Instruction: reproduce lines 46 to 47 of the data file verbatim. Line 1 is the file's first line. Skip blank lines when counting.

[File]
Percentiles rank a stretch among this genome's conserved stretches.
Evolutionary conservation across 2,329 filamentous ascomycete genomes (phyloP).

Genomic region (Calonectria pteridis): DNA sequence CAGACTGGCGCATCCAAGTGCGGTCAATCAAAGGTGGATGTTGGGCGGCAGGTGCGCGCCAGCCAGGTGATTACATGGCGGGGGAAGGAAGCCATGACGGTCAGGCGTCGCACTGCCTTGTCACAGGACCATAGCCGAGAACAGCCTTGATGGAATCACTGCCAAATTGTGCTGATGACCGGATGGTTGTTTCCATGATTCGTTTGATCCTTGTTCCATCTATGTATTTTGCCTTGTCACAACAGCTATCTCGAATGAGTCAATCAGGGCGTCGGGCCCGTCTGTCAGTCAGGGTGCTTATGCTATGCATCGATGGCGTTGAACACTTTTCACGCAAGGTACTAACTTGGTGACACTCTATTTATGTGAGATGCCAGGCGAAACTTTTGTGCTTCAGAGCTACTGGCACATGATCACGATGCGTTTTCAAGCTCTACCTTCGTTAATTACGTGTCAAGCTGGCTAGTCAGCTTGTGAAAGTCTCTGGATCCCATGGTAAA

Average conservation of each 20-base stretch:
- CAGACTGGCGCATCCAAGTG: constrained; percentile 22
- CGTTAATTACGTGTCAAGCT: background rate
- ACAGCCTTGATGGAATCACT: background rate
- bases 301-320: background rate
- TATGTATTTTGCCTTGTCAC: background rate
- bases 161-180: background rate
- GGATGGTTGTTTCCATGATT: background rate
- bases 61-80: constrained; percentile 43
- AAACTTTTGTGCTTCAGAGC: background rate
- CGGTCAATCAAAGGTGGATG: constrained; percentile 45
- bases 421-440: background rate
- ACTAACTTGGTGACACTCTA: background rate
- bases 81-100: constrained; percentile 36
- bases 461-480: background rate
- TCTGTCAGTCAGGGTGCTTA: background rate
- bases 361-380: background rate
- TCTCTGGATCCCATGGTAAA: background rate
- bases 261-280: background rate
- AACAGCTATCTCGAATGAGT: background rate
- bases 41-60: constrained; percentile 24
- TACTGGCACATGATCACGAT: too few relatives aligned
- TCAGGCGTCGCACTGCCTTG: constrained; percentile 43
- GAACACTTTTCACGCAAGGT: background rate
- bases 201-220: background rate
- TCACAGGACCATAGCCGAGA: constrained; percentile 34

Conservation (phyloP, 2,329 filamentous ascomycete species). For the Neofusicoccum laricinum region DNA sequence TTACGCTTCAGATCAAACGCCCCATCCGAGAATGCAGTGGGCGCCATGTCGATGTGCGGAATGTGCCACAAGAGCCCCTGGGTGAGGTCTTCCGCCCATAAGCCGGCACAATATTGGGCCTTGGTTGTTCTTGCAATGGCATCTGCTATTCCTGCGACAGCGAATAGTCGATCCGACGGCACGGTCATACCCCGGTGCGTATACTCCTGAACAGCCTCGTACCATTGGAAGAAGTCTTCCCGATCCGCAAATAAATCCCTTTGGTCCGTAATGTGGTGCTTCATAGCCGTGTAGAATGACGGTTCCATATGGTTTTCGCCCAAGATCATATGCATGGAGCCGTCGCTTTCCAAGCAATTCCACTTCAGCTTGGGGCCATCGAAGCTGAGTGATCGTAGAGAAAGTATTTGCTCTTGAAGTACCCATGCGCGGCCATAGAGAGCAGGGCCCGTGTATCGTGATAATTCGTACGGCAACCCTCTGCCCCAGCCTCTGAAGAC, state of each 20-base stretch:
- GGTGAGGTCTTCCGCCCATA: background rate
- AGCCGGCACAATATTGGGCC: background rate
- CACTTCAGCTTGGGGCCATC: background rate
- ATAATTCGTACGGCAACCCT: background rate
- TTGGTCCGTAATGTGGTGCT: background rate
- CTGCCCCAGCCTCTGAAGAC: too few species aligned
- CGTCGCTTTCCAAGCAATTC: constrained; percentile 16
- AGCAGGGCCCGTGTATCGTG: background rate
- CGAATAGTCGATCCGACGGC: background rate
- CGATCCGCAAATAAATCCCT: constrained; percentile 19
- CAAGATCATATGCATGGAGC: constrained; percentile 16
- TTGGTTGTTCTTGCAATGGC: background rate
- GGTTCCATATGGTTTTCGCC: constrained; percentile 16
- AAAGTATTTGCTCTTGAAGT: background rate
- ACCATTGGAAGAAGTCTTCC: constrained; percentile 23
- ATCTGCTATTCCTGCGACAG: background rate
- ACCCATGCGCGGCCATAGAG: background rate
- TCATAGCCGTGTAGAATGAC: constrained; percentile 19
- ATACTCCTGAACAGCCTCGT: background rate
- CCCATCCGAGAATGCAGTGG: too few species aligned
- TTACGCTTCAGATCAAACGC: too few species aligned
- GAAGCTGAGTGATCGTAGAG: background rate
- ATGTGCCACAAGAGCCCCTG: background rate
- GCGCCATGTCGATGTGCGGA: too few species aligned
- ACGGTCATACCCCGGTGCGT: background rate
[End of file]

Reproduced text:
- ATCTGCTATTCCTGCGACAG: background rate
- ACCCATGCGCGGCCATAGAG: background rate